AM Basics & Station Setup
Class E Overview and
Theory of Operation
Output Circuit Values & MOSFET ratings
High Power & Harmonic Reduction
Testing & Tuning Procedures
Modulators & Power Supplies
Simple 400 Watt
RF Amp for
VFO for 160 & 80 meters
Using a lower power
transmitter as an
RF source (A to D converter)
Pulse Width Modulator and power supply
24 MOSFET RF Amplifier - Step by Step
Analog Modulator (Class H) and power supply
Overall Schematic of a complete modulator/power supply
Class E Kits
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A Simple VFO for 80 and 160 Meters
2 Band VFO built by WA1SSJ
This VFO is simple to build and is quite stable. The VFO produces a two phase
output (2 outputs, push pull), making it well suited to supplying a signal to
either single ended RF amplifiers, where only one of the outputs is used, or to
balanced (push-pull or single ended push-pull) RF amplifiers where
both outputs would be used. By using a frequency counter, the need for a
mechanically calibrated dial is elminated, significantly recucing construction
The VFO includes RF waveform duty-cycle control (allows adjustment of the
pulse width of the "on" pulse), facilitating maximum efficiency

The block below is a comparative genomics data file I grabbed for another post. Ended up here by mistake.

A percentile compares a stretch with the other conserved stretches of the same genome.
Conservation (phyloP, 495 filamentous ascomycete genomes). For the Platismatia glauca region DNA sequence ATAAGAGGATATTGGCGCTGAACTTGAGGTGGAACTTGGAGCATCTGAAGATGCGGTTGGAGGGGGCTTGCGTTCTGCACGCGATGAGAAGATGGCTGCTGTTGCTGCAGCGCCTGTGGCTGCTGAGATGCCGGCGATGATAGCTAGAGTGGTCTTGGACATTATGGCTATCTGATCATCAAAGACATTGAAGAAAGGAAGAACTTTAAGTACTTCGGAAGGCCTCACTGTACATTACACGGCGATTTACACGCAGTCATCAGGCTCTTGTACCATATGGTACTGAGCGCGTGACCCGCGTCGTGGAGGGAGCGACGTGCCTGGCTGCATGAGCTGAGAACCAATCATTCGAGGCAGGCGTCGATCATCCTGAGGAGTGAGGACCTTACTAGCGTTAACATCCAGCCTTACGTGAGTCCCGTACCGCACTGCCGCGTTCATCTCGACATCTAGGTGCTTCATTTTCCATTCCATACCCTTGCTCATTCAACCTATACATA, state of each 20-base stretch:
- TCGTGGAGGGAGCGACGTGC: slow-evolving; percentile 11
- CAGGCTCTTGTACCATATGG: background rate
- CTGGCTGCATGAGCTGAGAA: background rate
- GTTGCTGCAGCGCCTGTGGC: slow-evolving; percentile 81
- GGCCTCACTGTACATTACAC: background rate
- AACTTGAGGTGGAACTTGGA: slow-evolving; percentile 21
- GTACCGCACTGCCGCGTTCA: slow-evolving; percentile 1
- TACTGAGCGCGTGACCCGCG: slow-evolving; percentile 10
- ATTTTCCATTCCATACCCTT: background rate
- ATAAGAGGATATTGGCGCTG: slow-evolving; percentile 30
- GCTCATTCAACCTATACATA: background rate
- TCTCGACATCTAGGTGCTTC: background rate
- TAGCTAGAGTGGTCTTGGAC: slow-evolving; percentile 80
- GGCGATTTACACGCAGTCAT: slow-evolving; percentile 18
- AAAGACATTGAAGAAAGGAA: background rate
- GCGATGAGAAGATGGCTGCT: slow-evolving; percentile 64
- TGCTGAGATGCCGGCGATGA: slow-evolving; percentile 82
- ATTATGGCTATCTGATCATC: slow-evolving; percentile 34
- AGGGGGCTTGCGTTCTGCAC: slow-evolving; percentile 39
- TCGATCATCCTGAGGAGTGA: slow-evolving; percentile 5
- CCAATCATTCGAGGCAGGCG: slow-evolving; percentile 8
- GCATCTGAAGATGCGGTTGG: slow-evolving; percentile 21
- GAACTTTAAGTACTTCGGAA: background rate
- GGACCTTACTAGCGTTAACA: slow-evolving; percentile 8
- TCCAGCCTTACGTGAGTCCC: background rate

in the class E RF amplifier, and providing a means of adjusting the balance
between modules in single ended push pull class E amplifiers.
2 Band VFO built by WA1QIX
The frequency counter is an inexpensive "Citizen's Band" counter.
These counters may be found on Ebay and other electronic equipment vendors.
Most any frequency counter may be used.
VFO Schematic (.PDF)
To the right:Inside of the VFO showing all of the oscillator and buffer
components. The large capacitor to the left is the coarse frequency adjustment,
and the smaller capacitor is the fine frequency adjustment.
Referring to the VFO Schematic, the circuit uses a Hartley
oscillator operating between approximately 7 to 8 mHz. The buffered oscillator
output is then divided by 2 for 75 meter operation or divided by 4 for 160
meter operation. The oscillator runs constantly (at 7 to 8 mhz) when the
VFO is turned on. The frequency dividers are turned off during receive, eliminating
any signal "bleed" at the operating frequency during receive.
By leaving the 7 mHz master oscillator
running all the time, there is no transmit-receive oscillator warmup drift.
The analog output from the buffer stage (Q2) is fed to a J-K flip flop. The
flip flop will change state on each rising edge of the oscillator output
signal. This will guarantee a symmetrical output waveform regardless of
the symmetry of the output from the master oscillator itself. On 75 meters, the